Guantánamo Diary, Lurid & Cute and The Door
Gitmo stories, fantastical fiction and a contemporary classic
Page File El Reg bookworm Mark Diston looks at the latest literary releases and weaves his way through the distressing story of ongoing Gitmo inmate Mohamedou Ould Slahi. Firmly in the realm of fiction, Adam Thirlwell's latest proves to be a unique and stylish work. The reissue of a Magda Szabó classic is also revisited and remains edgy and enduring read.
Mohamedou Ould Slahi has been a prisoner in Guantanamo Bay detention camp for the last dozen years. Born in Mauritania and having trained at an Al-Quaeda training camp in Afghanistan in 1990, “when America was more or less our ally”, he leaves the organisation after the fall of the Communist government in Kabul, disillusioned by the ensuing infighting.
Sometime around 1999 he advises three men he meets briefly not to travel to Afghanistan via Chechnya, as he had heard that the Georgians were arresting Muslim men passing through their country. Two of the men he met were later involved in the September 11th attacks. Slahi himself was arrested 18 days later as he attempted to visit his family.
The Senegalese and Mauritanian police have nothing on him, but nonetheless a few months later he is “renditioned” to Jordan at the behest of the US government. He has not been charged and is still in custody.
Mohamedou’s story was written in English, his fourth language, which he picked up in jail, so it is full of US neologisms such as, “I was like, what the heck” and “Freakin'”. Much of the text has been redacted by the US authorities; real names have been removed and alleged abuses running to sentences and sometimes entire pages have also been blacked out.
Guantánamo Diary is written in a fresh international style: German and Arabic proverbs sit alongside US slang, The Koran, Star Wars and Black Hawk Down. American Intelligence would seem to be a misnomer: “I just wished the agencies would hire smart people”, Mohamedou writes. He tells his captors, “You are holding me because your country is strong enough to be unjust, and it’s not the first time you’ve kidnapped Africans and enslaved them”.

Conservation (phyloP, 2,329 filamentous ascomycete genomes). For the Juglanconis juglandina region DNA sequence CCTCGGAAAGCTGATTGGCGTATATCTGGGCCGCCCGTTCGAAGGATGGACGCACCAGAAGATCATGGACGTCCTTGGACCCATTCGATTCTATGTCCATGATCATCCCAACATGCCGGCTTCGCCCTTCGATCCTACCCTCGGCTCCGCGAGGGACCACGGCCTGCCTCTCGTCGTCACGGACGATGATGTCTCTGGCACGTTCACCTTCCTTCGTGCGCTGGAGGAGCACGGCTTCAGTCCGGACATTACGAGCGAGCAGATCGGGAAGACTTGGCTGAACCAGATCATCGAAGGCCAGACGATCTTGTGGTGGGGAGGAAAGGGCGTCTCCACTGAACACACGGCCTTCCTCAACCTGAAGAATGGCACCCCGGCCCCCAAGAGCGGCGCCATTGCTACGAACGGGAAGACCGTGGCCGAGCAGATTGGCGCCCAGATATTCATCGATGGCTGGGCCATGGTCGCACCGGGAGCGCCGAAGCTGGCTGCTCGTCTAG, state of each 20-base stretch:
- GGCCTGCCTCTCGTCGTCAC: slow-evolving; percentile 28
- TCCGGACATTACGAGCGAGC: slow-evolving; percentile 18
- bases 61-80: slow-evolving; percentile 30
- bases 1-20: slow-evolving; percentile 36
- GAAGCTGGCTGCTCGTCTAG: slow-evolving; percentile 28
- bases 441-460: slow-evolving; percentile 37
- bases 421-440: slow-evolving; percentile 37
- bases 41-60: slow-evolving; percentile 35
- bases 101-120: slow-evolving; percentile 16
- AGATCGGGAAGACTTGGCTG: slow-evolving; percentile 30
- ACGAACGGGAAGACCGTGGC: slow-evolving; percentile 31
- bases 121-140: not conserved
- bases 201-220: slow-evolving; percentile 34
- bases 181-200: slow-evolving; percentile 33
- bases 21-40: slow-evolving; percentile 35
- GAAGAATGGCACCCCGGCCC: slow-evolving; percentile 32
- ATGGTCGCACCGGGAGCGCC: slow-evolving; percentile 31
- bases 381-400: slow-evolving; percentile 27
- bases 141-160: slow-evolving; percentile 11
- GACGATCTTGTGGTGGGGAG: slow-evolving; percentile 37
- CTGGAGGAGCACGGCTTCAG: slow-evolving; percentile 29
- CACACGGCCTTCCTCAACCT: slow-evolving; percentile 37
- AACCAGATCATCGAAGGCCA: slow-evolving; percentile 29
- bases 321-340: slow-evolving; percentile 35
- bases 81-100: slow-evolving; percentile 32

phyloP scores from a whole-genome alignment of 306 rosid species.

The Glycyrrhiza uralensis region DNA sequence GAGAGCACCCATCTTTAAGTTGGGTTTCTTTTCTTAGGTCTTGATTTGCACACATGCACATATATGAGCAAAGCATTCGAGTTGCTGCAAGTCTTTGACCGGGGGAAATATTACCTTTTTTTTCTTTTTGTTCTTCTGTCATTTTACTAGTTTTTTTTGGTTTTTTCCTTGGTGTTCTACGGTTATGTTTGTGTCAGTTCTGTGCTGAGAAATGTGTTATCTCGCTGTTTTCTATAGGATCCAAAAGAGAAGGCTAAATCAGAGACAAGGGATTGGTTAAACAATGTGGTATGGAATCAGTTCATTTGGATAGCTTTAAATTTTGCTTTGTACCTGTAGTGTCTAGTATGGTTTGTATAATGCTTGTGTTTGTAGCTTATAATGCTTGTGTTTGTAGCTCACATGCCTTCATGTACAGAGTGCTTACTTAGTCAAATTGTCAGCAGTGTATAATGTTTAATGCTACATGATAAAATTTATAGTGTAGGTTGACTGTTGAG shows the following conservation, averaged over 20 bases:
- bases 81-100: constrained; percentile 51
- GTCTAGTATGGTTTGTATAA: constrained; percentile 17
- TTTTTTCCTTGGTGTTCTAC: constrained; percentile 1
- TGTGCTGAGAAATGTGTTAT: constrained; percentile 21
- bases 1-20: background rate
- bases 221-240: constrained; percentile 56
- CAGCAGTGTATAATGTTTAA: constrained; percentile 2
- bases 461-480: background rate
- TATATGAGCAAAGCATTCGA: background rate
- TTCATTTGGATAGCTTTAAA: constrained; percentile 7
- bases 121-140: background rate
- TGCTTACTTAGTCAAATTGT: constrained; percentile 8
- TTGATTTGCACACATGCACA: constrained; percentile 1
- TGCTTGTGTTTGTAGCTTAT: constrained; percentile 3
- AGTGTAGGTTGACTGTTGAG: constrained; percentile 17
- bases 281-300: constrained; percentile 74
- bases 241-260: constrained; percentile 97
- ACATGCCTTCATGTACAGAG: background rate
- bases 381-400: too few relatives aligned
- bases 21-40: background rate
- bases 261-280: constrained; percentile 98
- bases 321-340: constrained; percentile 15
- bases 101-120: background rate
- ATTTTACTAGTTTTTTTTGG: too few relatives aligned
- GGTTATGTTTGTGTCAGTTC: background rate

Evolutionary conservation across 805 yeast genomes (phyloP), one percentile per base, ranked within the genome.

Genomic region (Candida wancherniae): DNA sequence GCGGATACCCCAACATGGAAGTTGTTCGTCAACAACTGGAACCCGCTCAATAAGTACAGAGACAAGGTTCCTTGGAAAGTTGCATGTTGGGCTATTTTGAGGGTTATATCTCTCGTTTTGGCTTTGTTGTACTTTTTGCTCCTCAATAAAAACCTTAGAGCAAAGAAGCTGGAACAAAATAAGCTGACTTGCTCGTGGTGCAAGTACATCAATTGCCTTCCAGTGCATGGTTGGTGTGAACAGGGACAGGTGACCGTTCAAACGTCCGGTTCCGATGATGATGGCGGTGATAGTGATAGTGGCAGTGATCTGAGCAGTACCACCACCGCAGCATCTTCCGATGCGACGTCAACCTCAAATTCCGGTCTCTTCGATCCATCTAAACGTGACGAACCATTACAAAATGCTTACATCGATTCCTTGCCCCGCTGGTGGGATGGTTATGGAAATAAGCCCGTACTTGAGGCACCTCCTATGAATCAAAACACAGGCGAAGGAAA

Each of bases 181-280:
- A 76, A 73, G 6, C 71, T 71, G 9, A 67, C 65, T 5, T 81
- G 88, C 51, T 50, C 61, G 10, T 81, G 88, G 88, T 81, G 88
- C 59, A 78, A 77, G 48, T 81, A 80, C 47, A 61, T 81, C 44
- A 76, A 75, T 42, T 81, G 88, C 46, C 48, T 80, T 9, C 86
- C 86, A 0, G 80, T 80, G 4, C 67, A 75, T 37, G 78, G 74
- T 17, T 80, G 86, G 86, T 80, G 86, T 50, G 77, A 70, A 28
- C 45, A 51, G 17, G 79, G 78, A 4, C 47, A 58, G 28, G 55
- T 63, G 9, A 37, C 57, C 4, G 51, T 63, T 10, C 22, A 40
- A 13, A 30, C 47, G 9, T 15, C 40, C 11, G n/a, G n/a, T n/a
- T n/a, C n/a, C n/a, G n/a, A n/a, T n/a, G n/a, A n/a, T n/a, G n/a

His schoolboy-esque tormentors reply: “So why do you keep being a pussy?” “Because he is gay”. The repetition of the torture and abuse scenes, redacted or inferred ,are a strain to read, but there are a few ironic Orwellian interludes, such the sign on the wall which reads “Honor bound to defend freedom”. And this brilliant dialogue:
Interrogator: “I know you are innocent” Detainee: “I’d rather be a criminal and sat at home with the kids”
...and the baddest interrogator who boasts: “My wife calls me [an] asshole”.
Despite having lived in Germany and Canada, Slahi experiences moments of extreme culture shock. He observes: “One of the punishments of their civilisation is that Americans are addicted to video games” and asks his guard, who is browsing Men’s Fitness, “Is that a homosexual magazine?”
Somewhat inevitably, following years of incarceration, Slahi finds himself getting philosophical. “Crime is something relative, it’s something the government defines and redefines whenever it pleases”.
Guantánamo Diary is a brilliant book and testament to the humanity and struggle of its author. It is tragic, sickening, yet life affirming at the same time. Slahi says he bears no ill-will to his captors, his interrogators seem poorly briefed and his guards mostly poor and ignorant. Yet Slahi also recognises those who have shown him humanity and kindness throughout his ordeal. This is an impressive and moving book; I look forward to Mohamedou Ould Slahi being able to complete an uncensored version from beyond Guantánamo.
Title Guantánamo Diary
Publisher Canongate Books
Price £10 (Hardback), £7.99 (eBook)
More info Publication web site
Lurid & Cute
Adam Thirlwell would seem to be the perpetually youthful winner of two Granta young novelist awards a decade apart. Lurid & Cute is his fifth book and takes place in the suburbs of a western city. It is the story of an anonymous, unemployed Jewish youth, described as a “prodigy” who ostensibly leads a sheltered life:
“The juggernaut of life was not parked heavily on our hero’s lawn” but our protagonist seems beset by anxiety: “I live at home with my mother and father and wife and feel as if I am in constant pain”.
The narrator seems to lead a dissipated and, at times, exalted existence. “A brand of butterfly I thought was extinct seemed to shudder past on a sweltering breeze… All the thundercats and Griffons I had never believed in were yawning and stretching their unwashed wings in the empty air,” he observes. Undoubtedly, Adam Thirlwell has his own style and a beautiful turn of phrase.
Lurid & Cute takes place in no specified location but has a mid-Atlantic dialect that makes it reminiscent of Leonard Cohen’s The Favourite Game, another novel featuring a nice Jewish boy coming of age and falling apart in a heady mix of sex, surrealism and elevated prose.